Ipuwer is the first sage on record to directly confront the king with the misery he may have caused. After describing rebellion and loose tongues all around him, "the Sage Ipu-wer himself takes advantage of the freedom of speech he notices as a bad symptom in the maidservants. He blames the king. He compels him to defend himself and concludes by saying that what the King has done, though perhaps good, is not good enough."36
Finally, Ipuwer blames the overthrow of his kingdom on both Asiatics and Egyptians alike. Egyptians in the Middle Kingdom hired foreigners to serve as frontier police. It apparently worked well on Egypt's southern frontier, but in the north the frontier police appear to have collaborated with the Asiatics in that Asiatics had assumed greater and greater administrative control over the northern regions and used Egyptian officials.4
The Egyptian priest Manetho is quoted by Zecher:
" . . . for what cause I know not, a blast of God smote us; and unexpectedly, from the regions of the east, invaders of obscure race marched in confidence of victory against our land. By main force, they easily seized the rulers of the land, they then burned our cities ruthlessly, razed to the ground the temples of the gods, and treated all the natives with a cruel hostility, massacring some and leading into slavery the wives and children of others."50
My judgment is that Western scholars down through time have bent over backwards to make their reports on ancient events conform to the acceptable religious orthodoxy of their time, so that when these essays belittle or deride pagan sources for their ignorance, what is being seen is xenophobic sarcasm generated by orthodox Christian propaganda.
What follows is my redaction of this ancient document, reduced to simple contemporary language from the archaic structures of the hieratic (which is a shorthand hieroglyphic) text. For sheer enjoyment and to verify my condensation, I highly recommend reading the whole text. It's not long, but very vivid.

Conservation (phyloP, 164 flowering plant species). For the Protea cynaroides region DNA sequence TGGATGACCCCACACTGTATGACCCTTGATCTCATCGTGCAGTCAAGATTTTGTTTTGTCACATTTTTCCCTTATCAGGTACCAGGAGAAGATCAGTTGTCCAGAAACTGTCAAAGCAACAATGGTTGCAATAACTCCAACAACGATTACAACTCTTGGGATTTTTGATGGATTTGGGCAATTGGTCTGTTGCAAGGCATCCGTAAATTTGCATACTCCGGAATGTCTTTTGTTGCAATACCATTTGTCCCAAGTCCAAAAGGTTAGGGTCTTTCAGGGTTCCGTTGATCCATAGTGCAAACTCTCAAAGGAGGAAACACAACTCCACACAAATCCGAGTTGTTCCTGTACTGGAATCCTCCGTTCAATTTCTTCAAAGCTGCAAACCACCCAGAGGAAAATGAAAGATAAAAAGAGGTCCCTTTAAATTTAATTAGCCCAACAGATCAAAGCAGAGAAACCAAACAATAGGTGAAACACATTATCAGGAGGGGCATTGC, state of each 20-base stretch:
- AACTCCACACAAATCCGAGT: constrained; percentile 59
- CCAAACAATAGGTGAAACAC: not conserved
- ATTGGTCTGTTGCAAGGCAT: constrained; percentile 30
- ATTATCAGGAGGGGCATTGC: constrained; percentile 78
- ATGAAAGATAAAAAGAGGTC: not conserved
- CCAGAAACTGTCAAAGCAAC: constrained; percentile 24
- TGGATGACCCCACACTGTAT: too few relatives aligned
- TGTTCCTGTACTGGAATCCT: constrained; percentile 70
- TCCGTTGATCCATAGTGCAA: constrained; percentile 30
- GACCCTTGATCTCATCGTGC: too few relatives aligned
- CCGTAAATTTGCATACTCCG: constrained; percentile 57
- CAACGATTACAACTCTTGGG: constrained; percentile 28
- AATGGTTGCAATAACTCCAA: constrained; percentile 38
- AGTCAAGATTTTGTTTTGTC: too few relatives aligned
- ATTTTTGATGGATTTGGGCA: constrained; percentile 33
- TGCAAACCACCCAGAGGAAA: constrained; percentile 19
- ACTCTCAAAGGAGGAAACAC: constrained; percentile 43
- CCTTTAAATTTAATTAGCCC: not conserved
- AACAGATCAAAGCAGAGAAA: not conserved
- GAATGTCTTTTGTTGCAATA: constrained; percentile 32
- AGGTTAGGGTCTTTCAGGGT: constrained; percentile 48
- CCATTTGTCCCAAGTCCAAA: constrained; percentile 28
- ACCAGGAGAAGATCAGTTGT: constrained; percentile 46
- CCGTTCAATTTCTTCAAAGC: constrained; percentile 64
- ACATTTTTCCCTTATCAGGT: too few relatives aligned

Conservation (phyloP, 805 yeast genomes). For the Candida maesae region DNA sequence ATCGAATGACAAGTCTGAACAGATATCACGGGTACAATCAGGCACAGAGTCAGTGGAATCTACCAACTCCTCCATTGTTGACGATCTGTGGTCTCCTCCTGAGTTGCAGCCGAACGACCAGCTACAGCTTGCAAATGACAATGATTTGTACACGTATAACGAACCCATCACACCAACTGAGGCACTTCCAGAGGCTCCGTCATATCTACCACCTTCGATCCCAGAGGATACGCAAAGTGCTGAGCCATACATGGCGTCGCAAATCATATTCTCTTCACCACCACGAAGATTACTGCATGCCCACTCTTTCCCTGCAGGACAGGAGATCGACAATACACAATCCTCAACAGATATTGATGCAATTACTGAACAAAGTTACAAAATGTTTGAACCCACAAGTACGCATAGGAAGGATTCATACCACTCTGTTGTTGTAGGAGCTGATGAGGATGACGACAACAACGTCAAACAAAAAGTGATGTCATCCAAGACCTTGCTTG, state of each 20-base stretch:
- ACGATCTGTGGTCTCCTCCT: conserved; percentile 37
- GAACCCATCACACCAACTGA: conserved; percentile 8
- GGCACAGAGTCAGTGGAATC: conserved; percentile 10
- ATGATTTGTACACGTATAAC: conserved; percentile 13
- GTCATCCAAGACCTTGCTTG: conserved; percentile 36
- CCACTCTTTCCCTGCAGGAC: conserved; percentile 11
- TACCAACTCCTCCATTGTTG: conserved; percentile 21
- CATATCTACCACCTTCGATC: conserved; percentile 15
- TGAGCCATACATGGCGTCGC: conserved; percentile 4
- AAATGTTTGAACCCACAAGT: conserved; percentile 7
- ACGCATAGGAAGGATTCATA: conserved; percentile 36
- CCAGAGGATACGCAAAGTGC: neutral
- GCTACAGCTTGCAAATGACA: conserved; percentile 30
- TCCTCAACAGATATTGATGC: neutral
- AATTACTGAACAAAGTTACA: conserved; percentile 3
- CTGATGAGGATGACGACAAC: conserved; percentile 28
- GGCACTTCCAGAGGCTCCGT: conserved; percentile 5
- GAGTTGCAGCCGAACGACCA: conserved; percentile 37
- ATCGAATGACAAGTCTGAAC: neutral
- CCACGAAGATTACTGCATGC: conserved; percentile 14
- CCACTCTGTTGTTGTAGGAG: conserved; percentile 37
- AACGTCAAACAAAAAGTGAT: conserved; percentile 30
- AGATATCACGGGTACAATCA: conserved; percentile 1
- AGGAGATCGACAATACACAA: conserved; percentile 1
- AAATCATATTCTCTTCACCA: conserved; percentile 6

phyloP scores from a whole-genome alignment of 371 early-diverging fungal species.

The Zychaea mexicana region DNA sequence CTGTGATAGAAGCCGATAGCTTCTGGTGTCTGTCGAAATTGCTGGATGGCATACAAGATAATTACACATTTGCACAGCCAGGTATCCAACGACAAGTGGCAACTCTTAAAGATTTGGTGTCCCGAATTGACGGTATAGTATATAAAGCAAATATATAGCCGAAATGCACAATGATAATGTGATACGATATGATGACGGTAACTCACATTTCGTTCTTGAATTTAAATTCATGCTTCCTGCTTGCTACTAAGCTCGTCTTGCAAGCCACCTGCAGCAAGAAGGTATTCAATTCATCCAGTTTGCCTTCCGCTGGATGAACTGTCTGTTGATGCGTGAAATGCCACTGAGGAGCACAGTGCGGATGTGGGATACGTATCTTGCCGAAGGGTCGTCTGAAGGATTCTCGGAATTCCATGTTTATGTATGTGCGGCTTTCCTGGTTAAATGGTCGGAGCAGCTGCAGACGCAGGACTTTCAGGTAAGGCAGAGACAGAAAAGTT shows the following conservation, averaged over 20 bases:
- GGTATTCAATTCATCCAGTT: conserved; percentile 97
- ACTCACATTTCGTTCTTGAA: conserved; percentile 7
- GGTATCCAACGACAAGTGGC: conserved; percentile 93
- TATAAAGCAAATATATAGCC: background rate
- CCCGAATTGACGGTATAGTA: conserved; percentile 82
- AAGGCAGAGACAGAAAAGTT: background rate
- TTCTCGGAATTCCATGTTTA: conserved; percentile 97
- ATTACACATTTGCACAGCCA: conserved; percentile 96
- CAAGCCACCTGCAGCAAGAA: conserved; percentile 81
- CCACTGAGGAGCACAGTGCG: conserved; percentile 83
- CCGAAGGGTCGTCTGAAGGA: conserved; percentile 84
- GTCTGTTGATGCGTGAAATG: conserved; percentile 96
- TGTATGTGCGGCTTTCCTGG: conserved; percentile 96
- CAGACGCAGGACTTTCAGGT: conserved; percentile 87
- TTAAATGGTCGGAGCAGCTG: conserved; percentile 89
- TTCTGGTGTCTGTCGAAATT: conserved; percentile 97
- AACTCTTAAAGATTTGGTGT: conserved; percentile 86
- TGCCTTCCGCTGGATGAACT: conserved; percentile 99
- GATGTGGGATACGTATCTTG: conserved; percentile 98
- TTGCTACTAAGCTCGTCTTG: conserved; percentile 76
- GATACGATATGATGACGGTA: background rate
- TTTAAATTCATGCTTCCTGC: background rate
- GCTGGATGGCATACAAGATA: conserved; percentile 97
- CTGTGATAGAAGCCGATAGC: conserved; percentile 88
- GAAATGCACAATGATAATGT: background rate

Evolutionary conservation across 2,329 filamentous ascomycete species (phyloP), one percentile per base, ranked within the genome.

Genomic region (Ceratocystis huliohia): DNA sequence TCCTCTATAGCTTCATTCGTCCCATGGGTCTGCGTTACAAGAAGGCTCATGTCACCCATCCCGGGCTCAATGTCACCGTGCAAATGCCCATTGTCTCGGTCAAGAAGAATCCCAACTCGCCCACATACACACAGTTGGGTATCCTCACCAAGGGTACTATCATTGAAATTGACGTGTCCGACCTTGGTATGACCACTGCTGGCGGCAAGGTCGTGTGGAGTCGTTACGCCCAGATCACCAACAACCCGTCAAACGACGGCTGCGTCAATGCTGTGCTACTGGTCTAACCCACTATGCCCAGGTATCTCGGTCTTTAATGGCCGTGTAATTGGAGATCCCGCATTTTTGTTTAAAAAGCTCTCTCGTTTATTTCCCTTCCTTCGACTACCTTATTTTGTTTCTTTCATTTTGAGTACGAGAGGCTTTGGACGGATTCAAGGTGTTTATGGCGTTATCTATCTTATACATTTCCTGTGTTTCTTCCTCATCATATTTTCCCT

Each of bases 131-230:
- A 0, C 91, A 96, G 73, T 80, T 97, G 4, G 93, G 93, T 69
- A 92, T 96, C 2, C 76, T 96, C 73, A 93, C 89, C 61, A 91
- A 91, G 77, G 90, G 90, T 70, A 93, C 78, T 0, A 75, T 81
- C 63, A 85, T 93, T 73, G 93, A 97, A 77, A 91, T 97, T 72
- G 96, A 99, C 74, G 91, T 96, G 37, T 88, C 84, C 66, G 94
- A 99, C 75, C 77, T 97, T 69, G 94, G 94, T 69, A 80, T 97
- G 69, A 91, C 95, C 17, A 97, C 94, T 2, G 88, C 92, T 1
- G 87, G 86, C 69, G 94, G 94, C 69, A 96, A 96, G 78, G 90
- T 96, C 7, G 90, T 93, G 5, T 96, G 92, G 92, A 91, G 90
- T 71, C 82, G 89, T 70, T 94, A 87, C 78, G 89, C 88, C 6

THE IPUWER PAPYRUS
Condensed 21st century AD version
of a 2nd millennium BC document
1. Society is falling apart. Everyone says 'steal while we can'. A man regards his son as an enemy. The virtuous man mourns as strangers arrive. The plunderer is everywhere and the servant takes what he finds. The women are barren. The land will not support life.
2. Poor men are now rich. Hearts are violent, pestilence is throughout the land, blood is everywhere. Many dead are in the river. Every town says: "Kill the powerful." The river is blood, yet men drink of it.
3. Barbarians from abroad have come to Egypt. Servants wear jewels, the dead wear rags. Those who were in the sacred bark (religious vessel) are now yoked to it. The palace is spoiled. Laughter has perished.
4. Every corpse was a hard worker. It was the noise, years of noise, no end of noise. Now everyone's hair falls out. Rich and poor wish to die. Children wish they had not been born. Everyone slaves at the grindstones. Trees are felled and branches stripped off.
5. All envy the food of others. . . . . the children of princes are dashed against walls . . . A man strikes his brother. The roads are being watched. People are being robbed and murdered. The hot tempered man says, 'If I knew where God was, I would serve him.'.
6. Food is stolen from the mouths of pigs. Everyone is naked. Society is in shambles. All is stolen from the government. [scribes] are killed and their writings are taken away. The legislature is now a tourist attraction.